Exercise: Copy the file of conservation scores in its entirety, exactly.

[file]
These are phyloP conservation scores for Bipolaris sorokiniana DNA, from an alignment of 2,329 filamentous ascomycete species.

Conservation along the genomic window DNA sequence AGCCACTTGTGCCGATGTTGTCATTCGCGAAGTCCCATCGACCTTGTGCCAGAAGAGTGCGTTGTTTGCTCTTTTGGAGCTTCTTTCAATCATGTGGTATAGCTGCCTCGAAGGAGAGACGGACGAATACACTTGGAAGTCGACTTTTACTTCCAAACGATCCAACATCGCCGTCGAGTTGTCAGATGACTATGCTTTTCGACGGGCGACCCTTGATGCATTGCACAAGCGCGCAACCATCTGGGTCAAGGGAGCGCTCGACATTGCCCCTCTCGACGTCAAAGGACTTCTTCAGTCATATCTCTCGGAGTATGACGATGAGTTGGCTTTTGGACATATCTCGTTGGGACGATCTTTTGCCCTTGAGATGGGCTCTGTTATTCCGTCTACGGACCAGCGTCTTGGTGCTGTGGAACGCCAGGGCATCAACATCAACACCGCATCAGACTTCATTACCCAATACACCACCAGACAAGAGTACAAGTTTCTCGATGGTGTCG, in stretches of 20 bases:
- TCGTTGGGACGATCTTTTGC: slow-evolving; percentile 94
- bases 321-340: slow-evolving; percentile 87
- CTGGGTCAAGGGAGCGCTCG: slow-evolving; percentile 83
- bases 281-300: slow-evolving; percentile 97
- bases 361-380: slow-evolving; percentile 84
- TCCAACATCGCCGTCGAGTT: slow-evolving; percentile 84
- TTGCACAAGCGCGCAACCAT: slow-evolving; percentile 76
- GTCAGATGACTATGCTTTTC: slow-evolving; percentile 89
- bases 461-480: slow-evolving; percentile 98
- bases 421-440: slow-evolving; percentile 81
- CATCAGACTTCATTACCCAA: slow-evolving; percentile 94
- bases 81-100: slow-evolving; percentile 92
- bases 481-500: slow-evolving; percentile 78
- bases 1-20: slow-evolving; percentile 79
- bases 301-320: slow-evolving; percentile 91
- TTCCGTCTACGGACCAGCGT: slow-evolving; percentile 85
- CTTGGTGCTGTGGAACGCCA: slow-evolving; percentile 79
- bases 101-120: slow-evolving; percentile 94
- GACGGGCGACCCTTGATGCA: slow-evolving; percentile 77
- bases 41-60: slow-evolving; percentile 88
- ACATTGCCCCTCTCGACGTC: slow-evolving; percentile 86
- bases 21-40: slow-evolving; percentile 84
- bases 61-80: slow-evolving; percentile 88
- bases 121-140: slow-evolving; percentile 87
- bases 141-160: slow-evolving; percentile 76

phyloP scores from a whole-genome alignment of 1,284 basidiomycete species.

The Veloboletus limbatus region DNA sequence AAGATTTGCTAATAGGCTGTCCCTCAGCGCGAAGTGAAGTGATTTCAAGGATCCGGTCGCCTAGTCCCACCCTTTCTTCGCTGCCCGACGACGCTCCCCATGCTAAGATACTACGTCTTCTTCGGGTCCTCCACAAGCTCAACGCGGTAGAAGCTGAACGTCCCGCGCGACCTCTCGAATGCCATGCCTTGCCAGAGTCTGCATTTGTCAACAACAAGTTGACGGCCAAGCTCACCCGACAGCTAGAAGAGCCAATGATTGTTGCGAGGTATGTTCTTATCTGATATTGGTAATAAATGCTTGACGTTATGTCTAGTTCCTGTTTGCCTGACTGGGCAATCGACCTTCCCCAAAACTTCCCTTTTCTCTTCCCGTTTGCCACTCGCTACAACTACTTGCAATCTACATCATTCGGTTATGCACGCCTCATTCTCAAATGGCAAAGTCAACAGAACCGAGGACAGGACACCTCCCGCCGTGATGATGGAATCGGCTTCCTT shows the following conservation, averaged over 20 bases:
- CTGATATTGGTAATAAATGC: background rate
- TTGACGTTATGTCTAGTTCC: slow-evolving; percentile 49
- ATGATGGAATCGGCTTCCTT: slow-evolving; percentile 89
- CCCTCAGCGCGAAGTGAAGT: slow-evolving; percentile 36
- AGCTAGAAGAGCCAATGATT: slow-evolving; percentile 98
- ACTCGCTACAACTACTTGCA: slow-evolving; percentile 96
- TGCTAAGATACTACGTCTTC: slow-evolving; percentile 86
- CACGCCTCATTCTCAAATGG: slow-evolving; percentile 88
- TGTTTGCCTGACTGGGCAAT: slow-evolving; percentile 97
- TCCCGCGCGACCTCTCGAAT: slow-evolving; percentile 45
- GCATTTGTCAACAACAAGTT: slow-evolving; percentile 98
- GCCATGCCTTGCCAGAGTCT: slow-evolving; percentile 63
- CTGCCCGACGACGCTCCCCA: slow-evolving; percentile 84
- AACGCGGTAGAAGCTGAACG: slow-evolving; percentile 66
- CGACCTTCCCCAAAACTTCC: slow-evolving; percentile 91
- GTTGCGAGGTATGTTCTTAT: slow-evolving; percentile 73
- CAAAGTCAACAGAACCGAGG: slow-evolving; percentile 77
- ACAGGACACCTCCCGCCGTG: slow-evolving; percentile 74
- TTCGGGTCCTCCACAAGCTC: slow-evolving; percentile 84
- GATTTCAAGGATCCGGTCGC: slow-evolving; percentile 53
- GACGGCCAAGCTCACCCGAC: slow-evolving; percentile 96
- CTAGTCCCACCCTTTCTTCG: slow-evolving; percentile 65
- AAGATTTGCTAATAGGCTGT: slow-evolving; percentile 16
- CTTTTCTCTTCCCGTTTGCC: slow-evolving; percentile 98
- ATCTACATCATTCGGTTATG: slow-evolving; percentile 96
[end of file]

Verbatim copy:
These are phyloP conservation scores for Bipolaris sorokiniana DNA, from an alignment of 2,329 filamentous ascomycete species.

Conservation along the genomic window DNA sequence AGCCACTTGTGCCGATGTTGTCATTCGCGAAGTCCCATCGACCTTGTGCCAGAAGAGTGCGTTGTTTGCTCTTTTGGAGCTTCTTTCAATCATGTGGTATAGCTGCCTCGAAGGAGAGACGGACGAATACACTTGGAAGTCGACTTTTACTTCCAAACGATCCAACATCGCCGTCGAGTTGTCAGATGACTATGCTTTTCGACGGGCGACCCTTGATGCATTGCACAAGCGCGCAACCATCTGGGTCAAGGGAGCGCTCGACATTGCCCCTCTCGACGTCAAAGGACTTCTTCAGTCATATCTCTCGGAGTATGACGATGAGTTGGCTTTTGGACATATCTCGTTGGGACGATCTTTTGCCCTTGAGATGGGCTCTGTTATTCCGTCTACGGACCAGCGTCTTGGTGCTGTGGAACGCCAGGGCATCAACATCAACACCGCATCAGACTTCATTACCCAATACACCACCAGACAAGAGTACAAGTTTCTCGATGGTGTCG, in stretches of 20 bases:
- TCGTTGGGACGATCTTTTGC: slow-evolving; percentile 94
- bases 321-340: slow-evolving; percentile 87
- CTGGGTCAAGGGAGCGCTCG: slow-evolving; percentile 83
- bases 281-300: slow-evolving; percentile 97
- bases 361-380: slow-evolving; percentile 84
- TCCAACATCGCCGTCGAGTT: slow-evolving; percentile 84
- TTGCACAAGCGCGCAACCAT: slow-evolving; percentile 76
- GTCAGATGACTATGCTTTTC: slow-evolving; percentile 89
- bases 461-480: slow-evolving; percentile 98
- bases 421-440: slow-evolving; percentile 81
- CATCAGACTTCATTACCCAA: slow-evolving; percentile 94
- bases 81-100: slow-evolving; percentile 92
- bases 481-500: slow-evolving; percentile 78
- bases 1-20: slow-evolving; percentile 79
- bases 301-320: slow-evolving; percentile 91
- TTCCGTCTACGGACCAGCGT: slow-evolving; percentile 85
- CTTGGTGCTGTGGAACGCCA: slow-evolving; percentile 79
- bases 101-120: slow-evolving; percentile 94
- GACGGGCGACCCTTGATGCA: slow-evolving; percentile 77
- bases 41-60: slow-evolving; percentile 88
- ACATTGCCCCTCTCGACGTC: slow-evolving; percentile 86
- bases 21-40: slow-evolving; percentile 84
- bases 61-80: slow-evolving; percentile 88
- bases 121-140: slow-evolving; percentile 87
- bases 141-160: slow-evolving; percentile 76

phyloP scores from a whole-genome alignment of 1,284 basidiomycete species.

The Veloboletus limbatus region DNA sequence AAGATTTGCTAATAGGCTGTCCCTCAGCGCGAAGTGAAGTGATTTCAAGGATCCGGTCGCCTAGTCCCACCCTTTCTTCGCTGCCCGACGACGCTCCCCATGCTAAGATACTACGTCTTCTTCGGGTCCTCCACAAGCTCAACGCGGTAGAAGCTGAACGTCCCGCGCGACCTCTCGAATGCCATGCCTTGCCAGAGTCTGCATTTGTCAACAACAAGTTGACGGCCAAGCTCACCCGACAGCTAGAAGAGCCAATGATTGTTGCGAGGTATGTTCTTATCTGATATTGGTAATAAATGCTTGACGTTATGTCTAGTTCCTGTTTGCCTGACTGGGCAATCGACCTTCCCCAAAACTTCCCTTTTCTCTTCCCGTTTGCCACTCGCTACAACTACTTGCAATCTACATCATTCGGTTATGCACGCCTCATTCTCAAATGGCAAAGTCAACAGAACCGAGGACAGGACACCTCCCGCCGTGATGATGGAATCGGCTTCCTT shows the following conservation, averaged over 20 bases:
- CTGATATTGGTAATAAATGC: background rate
- TTGACGTTATGTCTAGTTCC: slow-evolving; percentile 49
- ATGATGGAATCGGCTTCCTT: slow-evolving; percentile 89
- CCCTCAGCGCGAAGTGAAGT: slow-evolving; percentile 36
- AGCTAGAAGAGCCAATGATT: slow-evolving; percentile 98
- ACTCGCTACAACTACTTGCA: slow-evolving; percentile 96
- TGCTAAGATACTACGTCTTC: slow-evolving; percentile 86
- CACGCCTCATTCTCAAATGG: slow-evolving; percentile 88
- TGTTTGCCTGACTGGGCAAT: slow-evolving; percentile 97
- TCCCGCGCGACCTCTCGAAT: slow-evolving; percentile 45
- GCATTTGTCAACAACAAGTT: slow-evolving; percentile 98
- GCCATGCCTTGCCAGAGTCT: slow-evolving; percentile 63
- CTGCCCGACGACGCTCCCCA: slow-evolving; percentile 84
- AACGCGGTAGAAGCTGAACG: slow-evolving; percentile 66
- CGACCTTCCCCAAAACTTCC: slow-evolving; percentile 91
- GTTGCGAGGTATGTTCTTAT: slow-evolving; percentile 73
- CAAAGTCAACAGAACCGAGG: slow-evolving; percentile 77
- ACAGGACACCTCCCGCCGTG: slow-evolving; percentile 74
- TTCGGGTCCTCCACAAGCTC: slow-evolving; percentile 84
- GATTTCAAGGATCCGGTCGC: slow-evolving; percentile 53
- GACGGCCAAGCTCACCCGAC: slow-evolving; percentile 96
- CTAGTCCCACCCTTTCTTCG: slow-evolving; percentile 65
- AAGATTTGCTAATAGGCTGT: slow-evolving; percentile 16
- CTTTTCTCTTCCCGTTTGCC: slow-evolving; percentile 98
- ATCTACATCATTCGGTTATG: slow-evolving; percentile 96